Dahua Co-Founder Says Human Rights Sanctions Shows Strong Dahua Technology

By John Honovich and Charles Rollet, Published Oct 29, 2019, 09:00am EDT

Despite Dahua doing nearly a billion dollars of projects in Xinjiang, including building and operating police stations, Dahua not only denies 'any factual basis' of human rights abuses but their Vice Chairman contends these sanctions are a point of pride for the company as it shows it has strong technology.

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On October 15, less than a week after the US sanctioned Dahua and Hikvision for human rights abuses, Dahua VP Zhu Jiangming told the PRC's National Business Daily newspaper that:

The fact that we are under the US control list shows that we indeed have a strong technological capability


Dahua Exec Background

Zhu Jiangming is executive VP of Dahua and a co-founder of the firm, Dahua's financial disclosures show. Zhu is also the executive director of Leap Motor, a PRC electric car startup founded and run by Dahua executives. Zhu made the remarks in an interview about Leap Motor, which is unaffected by the sanctions.

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(Jiangming presenting Leap Motor's flagship S01 model.)

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Jiangming is also Dahua's second-largest shareholder, with a 6.22% stake currently worth about $430 million, per its Q3 disclosure:

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Sanctions Are For Human Rights

The recent US sanctions were made specifically due to "human rights violations" against "Muslim minority groups" in Xinjiang:

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This is why all of Xinjiang's police departments (i.e. public security bureaus) were also sanctioned along with Dahua:

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PRC state media has made similar implications, with Global Times quoting one analyst that:

Behind the political purpose, the US also hopes to suppress the technological advantages of these Chinese companies

Dahua's Huge Xinjiang Projects

Dahua has by far the largest documented presence of any surveillance provider in Xinjiang, having directly won almost $1 billion of surveillance projects with authorities there - significantly higher than Hikvision's ~$300m.

All these massive projects began as the PRC government began building up a "total surveillance state" in the region while detaining one million minorities in re-education camps. IPVM found that:

  • A single Dahua project in Yarkant County is worth $686 million, a fifth of Dahua's total 2018 revenue. This project included the construction and operation of Xinjiang's "convenience police stations", a system of ubiquitous police outposts which The Economist has cited as evidence of "apartheid with Chinese characteristics"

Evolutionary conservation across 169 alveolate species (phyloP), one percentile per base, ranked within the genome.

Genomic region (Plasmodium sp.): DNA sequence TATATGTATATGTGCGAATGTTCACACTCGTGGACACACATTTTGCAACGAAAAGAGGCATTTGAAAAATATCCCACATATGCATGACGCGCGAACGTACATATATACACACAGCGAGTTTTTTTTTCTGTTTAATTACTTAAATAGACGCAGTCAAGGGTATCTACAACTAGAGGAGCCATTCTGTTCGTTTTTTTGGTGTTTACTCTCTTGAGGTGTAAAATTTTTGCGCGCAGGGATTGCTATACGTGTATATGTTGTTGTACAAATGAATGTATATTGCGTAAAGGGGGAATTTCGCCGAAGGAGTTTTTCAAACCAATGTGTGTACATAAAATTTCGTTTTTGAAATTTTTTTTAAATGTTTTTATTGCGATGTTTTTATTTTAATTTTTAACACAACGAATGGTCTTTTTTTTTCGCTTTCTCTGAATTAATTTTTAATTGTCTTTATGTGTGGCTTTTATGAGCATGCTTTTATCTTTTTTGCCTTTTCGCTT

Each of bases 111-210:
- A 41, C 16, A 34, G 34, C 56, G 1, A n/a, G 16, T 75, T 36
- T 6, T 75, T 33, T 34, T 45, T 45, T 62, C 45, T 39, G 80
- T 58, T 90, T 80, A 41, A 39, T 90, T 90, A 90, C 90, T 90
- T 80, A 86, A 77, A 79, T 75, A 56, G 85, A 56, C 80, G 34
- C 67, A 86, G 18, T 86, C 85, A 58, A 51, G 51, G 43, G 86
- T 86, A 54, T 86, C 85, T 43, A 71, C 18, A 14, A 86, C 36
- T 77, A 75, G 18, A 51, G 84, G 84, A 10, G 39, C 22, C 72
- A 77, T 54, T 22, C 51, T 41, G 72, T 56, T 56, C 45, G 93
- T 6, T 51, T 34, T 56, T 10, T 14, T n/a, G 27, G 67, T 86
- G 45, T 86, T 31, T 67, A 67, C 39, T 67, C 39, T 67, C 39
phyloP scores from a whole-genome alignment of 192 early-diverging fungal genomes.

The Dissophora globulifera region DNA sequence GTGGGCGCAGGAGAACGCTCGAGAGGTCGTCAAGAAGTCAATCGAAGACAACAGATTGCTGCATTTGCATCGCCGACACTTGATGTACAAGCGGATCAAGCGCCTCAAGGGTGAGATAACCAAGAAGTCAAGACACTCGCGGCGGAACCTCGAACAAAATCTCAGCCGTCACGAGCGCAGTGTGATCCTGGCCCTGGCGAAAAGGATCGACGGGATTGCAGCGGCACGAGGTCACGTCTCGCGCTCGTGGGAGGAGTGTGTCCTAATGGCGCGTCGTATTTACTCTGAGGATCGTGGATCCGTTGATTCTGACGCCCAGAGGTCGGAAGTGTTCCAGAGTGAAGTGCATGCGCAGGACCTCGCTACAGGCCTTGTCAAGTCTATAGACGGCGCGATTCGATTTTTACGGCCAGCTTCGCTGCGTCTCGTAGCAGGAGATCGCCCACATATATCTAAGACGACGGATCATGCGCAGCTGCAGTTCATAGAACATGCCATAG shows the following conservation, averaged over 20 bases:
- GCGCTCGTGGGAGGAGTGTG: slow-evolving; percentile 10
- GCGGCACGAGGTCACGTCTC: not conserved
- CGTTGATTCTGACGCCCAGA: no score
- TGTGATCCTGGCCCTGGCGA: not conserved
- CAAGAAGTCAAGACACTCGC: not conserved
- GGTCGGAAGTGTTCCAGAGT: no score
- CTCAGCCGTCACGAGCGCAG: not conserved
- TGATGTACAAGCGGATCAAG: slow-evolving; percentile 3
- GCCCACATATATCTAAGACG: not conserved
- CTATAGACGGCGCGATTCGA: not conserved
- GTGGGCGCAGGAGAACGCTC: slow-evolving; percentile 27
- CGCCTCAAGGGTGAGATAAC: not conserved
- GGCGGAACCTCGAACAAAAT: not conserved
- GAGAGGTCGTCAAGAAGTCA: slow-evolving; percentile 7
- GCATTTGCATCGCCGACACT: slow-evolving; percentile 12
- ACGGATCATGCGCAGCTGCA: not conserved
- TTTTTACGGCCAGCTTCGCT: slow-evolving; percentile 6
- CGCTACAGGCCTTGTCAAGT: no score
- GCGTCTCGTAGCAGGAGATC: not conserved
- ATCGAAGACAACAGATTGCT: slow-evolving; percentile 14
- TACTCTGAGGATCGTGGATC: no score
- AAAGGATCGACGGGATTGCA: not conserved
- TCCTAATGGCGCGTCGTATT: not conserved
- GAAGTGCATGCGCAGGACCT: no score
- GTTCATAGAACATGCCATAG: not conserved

• The tender for one Dahua project mandated the installation of the 'WiFi sniffers' , a system called out by Human Rights Watch that covertly tracks MAC addresses
  • In 2017 Dahua began building a large R&D and manufacturing hub in Xinjiang's Changji city with the goal of "ensuring stability in Xinjiang"
  • Dahua's founder Fu Liquan travelled to Xinjiang in 2015 for a conference where he said that Dahua is "one of the most important security products and solutions providers in the Xinjiang market"; he traveled to the province at least two more times in 2016 and 2017

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Dahua CEO Fu Liquan in Xinjiang in 2017 for the groundbreaking of Dahua's new Changji hub.

Dahua Denies 'Any Factual Basis'

Despite the significant factual basis for Dahua's human rights abusing projects, Dahua published an official statement declaring the contrary:

With regard to U.S. Department of Commerce’s decision on adding Dahua Technology to the Entity List, we express our strong protest to such decision, which is in lack of any factual basis [emphasis added]

Technology Modest

Dahua's technology is modest, by global standards, based on dozens of IPVM tests of Dahua products over the years. Their reliable hardware and low-cost have made them a significant player in the SMB but their cameras, software and analytics are generally not good enough for demanding Western enterprise buyers.

This makes Dahua's chairman's comment odder, though the more fundamental issue of them pretending there is no factual basis to the US govenment's sanctions is more troubling.

Compared to Hikvision

By contrast, at least Hikvision has publicly said it takes such human rights concerns "seriously" and is conducting an investigation. What comes of that remains to be seen but it is minimally more prudent than Dahua's Vice-Chairman transforming the sanctions into an effective award for their technology.

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Comments (1)

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Well, you've got to hand it to them for taking the saying, "any PR is good PR to heart".

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